Depth Deception: How Activists Mislead Students and Educators on Well and Hydraulic Fracturing Depths

The following cartoon-like depiction of the hydraulic fracturing (“fracking”) process is currently being distributed to West Virginia schools by a retired educator-turned-“Keep It In the Ground”-activist.

The depiction shows the “fracking zone” – the area where hydraulic fracturing treatments occur in a horizontal wellbore – as being just below the water table, with fractures nearly extending into the above drinking water aquifer.

This depiction could not be more misleading and is intended to perpetuate the myth that fracking – both of the high volume horizontal variety that occurs in places like Texas, Pennsylvania and North Dakota, and the vertical well application that has been widely used in Illinois since the 1950s – is an inherent threat to groundwater. A similarly inaccurate depiction was also circulated to schools in a 2017 issue of the publication Junior Scholastic.

The reality of typical hydraulic fracturing and oil and gas well depths is reflected in the following Illinois State Geological Survey (ISGS) graphic (click image to enlarge).

The ISGS graphic accurately shows that the depth in which hydraulic fracturing occurs on conventional horizontal wells in Illinois far exceeds the height of the 110-story Willis Tower in Chicago.

It also shows the depth in which high volume hydraulic fracturing of horizontal wells in Illinois’ New Albany Shale – a practice has yet to take place in the Land of Lincoln – would occur at even greater depths than conventional vertical wells.

Not only is hydraulic fracturing conducted at tremendous depths below freshwater aquifers, thousands of feet of impenetrable rock separate the production zones being fractured from the freshwater aquifers above. It is simply physically impossible to generate enough energy to create fractures that extend thousands of feet vertically into freshwater aquifers.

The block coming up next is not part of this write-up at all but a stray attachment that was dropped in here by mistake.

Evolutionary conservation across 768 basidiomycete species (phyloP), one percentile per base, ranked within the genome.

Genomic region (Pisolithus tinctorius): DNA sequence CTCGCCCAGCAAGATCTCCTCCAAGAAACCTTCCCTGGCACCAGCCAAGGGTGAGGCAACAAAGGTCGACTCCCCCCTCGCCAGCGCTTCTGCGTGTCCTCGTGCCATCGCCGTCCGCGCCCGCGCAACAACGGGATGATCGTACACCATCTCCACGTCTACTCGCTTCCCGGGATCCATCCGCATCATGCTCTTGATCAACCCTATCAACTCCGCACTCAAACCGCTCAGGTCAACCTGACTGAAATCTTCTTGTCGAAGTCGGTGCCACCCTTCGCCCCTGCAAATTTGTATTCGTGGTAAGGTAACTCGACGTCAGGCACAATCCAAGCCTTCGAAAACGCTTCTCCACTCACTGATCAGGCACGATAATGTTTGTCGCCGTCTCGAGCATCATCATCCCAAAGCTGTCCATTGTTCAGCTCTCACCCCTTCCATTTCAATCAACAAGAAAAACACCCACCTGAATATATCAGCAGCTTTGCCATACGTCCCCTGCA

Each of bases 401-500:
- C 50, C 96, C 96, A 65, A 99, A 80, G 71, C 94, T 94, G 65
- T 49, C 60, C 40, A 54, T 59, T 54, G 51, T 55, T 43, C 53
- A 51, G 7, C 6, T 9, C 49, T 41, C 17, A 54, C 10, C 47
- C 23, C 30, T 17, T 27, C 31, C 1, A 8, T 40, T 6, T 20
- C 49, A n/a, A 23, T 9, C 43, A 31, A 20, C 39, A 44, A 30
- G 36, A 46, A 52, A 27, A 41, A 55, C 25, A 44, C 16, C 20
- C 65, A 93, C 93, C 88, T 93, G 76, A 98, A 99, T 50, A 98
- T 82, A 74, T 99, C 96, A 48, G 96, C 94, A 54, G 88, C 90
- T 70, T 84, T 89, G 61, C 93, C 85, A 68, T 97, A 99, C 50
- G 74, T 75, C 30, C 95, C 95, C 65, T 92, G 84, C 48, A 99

Even the U.S. Environmental Protection Agency’s landmark 2016 hydraulic fracturing study concluded that,

“[H]ydraulic fracturing operations are unlikely to generate sufficient pressure to drive fluids into shallow drinking water zones.”

A 2012 peer-reviewed paper by research firm Gradient concluded,

“[T]here is no scientific basis for significant upward migration of HF fluid or brine from tight target formations in sedimentary basins.”

A second peer-reviewed paper from Gradient, featured in the journal Geophysical Research Letters, echoed these findings. The study concluded:

It is not physically plausible for induced fractures to create a hydraulic connection between deep black shale and other tight formations to overlying potable aquifers…”

That EPA study also notes that the median hydraulic fracturing treatment in the United States occurs 8,000 feet below the surface.

So, suffice it to say, the average K-12 student would never get the impression that fracking typically takes place thousands of feet below aquifers based on the graphic this particular activist chose to use.

The reality depicted in the ISGS graphic illustrates why no fewer than 31 scientific studies – including 17 peer-reviewed studies and nine reports commissioned by regulatory agencies – have concluded fracking is not a major threat to groundwater.